In order to fight inflation and suppress aggregate demand, the State Bank of Pakistan (SBP) has increased the policy rate by 1 percent (100 basis points) to 9.75 percent. This is the second increase by the SBP within a month. On November 19, the SBP had increased the policy rate by 1.5 percent. The aim is to ease pressures on imports and reduce the current account deficit.
However, on the flip side, such measures increase the cost of capital and add to the cost of production. They also push up already high commodity prices and compound the government’s interest payments liabilities. According to experts, the mini-budget is likely to further curtail aggregate demand and reduce a much-needed stimulus and development expenditure. At the same time, more emphasis on indirect taxes is dampening domestic investment, in addition to contributing to the high imported inflation component and in turn hiking commodity prices further.
This is happening at a time when there is an urgent need to have a loose monetary and fiscal policy for economic recovery and reducing inequality and poverty. Besides, the government has not been able to manage the international supply shock through targeted subsidies, lowering of indirect taxes and improving governance for better functioning of markets.
We all know that poverty and inequality have increased due to the pandemic, overall economic slowdown and a severe world commodity price shock. At this juncture, when the economy needed an aggregate demand stimulus to create enough economic recovery to undo the impact of recession and diminishing purchasing capacities of the common people, efforts by the State Bank of Pakistan and other authorities to dampen aggregate demand will be counter-productive to the overall economic recovery needs. Needless to say, the existing clutch of policies will further exacerbate cost-push inflation.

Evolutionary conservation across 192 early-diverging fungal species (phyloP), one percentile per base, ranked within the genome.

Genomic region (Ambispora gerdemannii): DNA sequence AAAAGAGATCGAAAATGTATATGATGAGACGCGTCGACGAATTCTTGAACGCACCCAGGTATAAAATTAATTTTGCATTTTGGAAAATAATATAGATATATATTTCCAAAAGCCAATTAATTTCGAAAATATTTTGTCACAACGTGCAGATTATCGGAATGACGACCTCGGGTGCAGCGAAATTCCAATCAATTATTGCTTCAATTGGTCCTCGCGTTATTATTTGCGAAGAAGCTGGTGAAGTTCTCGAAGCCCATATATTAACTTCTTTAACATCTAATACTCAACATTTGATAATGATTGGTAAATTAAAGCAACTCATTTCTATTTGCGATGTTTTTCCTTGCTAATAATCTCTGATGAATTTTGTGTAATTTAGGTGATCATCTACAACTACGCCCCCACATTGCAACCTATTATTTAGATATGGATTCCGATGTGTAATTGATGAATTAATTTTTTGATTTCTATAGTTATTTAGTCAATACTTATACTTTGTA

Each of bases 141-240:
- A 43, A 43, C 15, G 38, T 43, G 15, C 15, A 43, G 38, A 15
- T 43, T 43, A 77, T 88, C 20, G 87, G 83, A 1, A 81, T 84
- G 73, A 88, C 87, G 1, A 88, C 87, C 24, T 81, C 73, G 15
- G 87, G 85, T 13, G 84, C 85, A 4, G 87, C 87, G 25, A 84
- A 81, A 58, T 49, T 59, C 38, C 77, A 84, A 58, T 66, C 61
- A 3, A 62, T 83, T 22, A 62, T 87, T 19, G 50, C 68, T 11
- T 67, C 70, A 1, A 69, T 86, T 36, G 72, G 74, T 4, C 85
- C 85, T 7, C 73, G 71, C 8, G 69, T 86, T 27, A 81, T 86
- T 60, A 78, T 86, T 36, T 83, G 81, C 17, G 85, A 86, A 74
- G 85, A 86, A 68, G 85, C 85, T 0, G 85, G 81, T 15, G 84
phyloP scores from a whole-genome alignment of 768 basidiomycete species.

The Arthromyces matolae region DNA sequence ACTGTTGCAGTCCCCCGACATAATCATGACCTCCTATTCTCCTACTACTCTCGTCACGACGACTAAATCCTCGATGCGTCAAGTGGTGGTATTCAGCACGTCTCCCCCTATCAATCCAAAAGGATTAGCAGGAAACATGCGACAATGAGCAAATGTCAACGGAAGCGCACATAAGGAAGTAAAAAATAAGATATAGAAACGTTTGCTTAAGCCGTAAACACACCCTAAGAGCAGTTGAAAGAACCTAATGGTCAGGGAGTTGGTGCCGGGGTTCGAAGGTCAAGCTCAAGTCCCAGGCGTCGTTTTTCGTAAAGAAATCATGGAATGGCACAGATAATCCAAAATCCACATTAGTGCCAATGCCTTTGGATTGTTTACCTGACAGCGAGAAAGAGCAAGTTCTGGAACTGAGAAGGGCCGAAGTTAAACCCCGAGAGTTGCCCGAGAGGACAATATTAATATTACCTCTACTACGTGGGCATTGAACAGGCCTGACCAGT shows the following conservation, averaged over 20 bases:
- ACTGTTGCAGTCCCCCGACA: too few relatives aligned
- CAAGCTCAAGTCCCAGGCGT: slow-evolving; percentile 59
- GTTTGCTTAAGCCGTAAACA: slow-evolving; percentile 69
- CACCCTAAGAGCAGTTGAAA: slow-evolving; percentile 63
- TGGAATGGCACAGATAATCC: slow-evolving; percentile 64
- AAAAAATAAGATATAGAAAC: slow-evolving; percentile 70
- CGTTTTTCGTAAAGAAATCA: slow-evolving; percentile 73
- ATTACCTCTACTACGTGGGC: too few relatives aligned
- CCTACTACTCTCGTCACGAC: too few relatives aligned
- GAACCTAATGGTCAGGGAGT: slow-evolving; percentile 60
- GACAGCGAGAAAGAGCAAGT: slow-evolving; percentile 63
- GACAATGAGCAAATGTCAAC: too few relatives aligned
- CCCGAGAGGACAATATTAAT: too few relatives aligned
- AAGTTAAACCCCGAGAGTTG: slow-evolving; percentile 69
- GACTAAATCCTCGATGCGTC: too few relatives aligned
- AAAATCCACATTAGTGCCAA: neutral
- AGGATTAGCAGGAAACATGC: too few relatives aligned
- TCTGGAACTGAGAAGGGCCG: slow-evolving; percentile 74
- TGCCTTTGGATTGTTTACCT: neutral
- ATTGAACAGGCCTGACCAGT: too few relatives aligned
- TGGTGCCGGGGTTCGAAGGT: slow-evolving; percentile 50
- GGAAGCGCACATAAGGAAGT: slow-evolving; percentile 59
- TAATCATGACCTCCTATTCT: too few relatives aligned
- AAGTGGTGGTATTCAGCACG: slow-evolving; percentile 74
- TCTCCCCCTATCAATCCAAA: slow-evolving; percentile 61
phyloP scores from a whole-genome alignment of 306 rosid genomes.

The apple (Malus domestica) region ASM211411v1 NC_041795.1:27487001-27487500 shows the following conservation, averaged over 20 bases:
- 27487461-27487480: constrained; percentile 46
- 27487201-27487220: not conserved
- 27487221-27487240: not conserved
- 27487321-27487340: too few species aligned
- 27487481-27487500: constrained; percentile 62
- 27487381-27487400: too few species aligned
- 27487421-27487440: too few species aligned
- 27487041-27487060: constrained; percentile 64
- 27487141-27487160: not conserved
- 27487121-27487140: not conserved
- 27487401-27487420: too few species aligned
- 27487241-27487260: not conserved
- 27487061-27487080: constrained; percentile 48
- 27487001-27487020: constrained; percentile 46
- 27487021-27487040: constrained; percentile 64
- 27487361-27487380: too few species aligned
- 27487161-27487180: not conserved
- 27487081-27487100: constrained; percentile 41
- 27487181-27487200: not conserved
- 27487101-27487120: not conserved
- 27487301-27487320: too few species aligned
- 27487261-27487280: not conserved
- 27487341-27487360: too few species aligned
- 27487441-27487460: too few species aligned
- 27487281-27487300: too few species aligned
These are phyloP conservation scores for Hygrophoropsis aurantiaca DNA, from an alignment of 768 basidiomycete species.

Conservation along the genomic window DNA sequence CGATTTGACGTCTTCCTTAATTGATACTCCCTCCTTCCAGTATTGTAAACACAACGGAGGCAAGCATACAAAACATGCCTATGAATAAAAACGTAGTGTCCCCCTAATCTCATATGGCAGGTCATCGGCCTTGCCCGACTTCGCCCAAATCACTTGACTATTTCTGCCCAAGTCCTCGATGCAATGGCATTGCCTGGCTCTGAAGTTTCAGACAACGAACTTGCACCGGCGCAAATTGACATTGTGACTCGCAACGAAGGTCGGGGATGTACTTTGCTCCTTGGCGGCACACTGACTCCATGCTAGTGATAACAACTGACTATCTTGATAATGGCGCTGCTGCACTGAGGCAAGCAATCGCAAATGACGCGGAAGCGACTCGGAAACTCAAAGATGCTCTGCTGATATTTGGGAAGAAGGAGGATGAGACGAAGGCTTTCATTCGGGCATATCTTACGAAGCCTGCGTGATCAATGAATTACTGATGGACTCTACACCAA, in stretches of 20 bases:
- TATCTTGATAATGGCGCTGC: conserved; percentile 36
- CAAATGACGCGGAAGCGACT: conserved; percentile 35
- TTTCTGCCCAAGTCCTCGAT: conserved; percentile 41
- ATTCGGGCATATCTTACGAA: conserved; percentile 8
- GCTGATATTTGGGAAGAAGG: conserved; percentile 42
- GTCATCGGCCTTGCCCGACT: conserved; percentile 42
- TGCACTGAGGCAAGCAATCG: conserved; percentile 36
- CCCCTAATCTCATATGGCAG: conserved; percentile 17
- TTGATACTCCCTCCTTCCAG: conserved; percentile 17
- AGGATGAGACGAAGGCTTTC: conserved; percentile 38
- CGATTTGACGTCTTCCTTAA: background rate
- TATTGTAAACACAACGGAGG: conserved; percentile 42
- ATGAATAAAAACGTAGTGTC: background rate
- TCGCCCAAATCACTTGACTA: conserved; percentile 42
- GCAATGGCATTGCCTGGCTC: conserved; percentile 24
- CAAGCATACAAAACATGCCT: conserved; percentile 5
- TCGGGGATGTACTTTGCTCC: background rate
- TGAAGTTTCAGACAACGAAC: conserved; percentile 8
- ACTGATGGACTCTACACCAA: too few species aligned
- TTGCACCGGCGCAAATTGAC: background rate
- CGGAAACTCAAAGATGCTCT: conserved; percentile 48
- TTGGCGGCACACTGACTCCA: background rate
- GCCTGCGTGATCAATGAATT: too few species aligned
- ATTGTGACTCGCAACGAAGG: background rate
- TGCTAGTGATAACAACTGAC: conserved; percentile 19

What is the way out? Among other things, financial support from rich and advanced countries, and special drawing rights (SDRs) allocations by the International Monetary Fund (IMF) is a must for Pakistan and for other developing countries, which are also net importers of oil and face the consequences of a fast-unfolding climate change crisis.
Right now, Pakistan is in an IMF programme, with its rigid emphasis on difficult-to-implement conditionalities which have left policymakers in a quandary as to how to deal with the current account deficit, and also make necessary stimulus/development expenditures. In the given situation, the IMF needs to consider the limits of policy tools available with policymakers in both creating enough fiscal space for managing the negative consequences of the pandemic and international commodity supply shocks on the economy.
The IMF should also support Pakistan through enhanced allocation of special drawing rights (SDRs) in safeguarding foreign exchange reserves, allowing the country to better manage the current account deficit in a way that essential imports for economic recovery are sustained and the economy is better insulated from imported inflation. The IMF also needs to revise its policy of reduction in subsidies which should not only be increased but also better targeted.
It may be noted here that IMF officials talk of showing understanding for the important need of providing a stimulus and adequately spending in health and overall economic recovery, but at the operational level they keep pushing policies that lead to greater austerity and hardship to the people. The IMF should be less demanding with regard to conditionalities that lead to an increase in taxes and utility charges.
On the basis of its past experience, the IMF should understand the limits of its policy instruments and by concrete action honour its lofty public announcements of supporting developing countries’ stimulus and development expenditures. It is relevant to point out in this context that rich and advanced countries also have a moral and social duty towards developing countries, that is to provide adequate finances, and play a greater role in changing the multilateral frameworks that better meet the developing countries’ balance of payments and climate-financing needs.
On its part, the government should redouble its efforts to collect more revenue. The choice for Pakistan is clear. The government should formulate an economic recovery programme that reduces inequality and poverty. This involves not overly focusing on curtailing the current account deficit, but also a policy that diminishes any chances for broad-based economic recovery at the back of higher costs of capital, production, imported-inflation-led price shocks, and debt liabilities. We need to adopt a more aggressive economic diplomacy for arranging greater financial support, especially in terms of enhanced SDR allocations and climate financing and through smart curtailment of imports and much-improved governance of markets.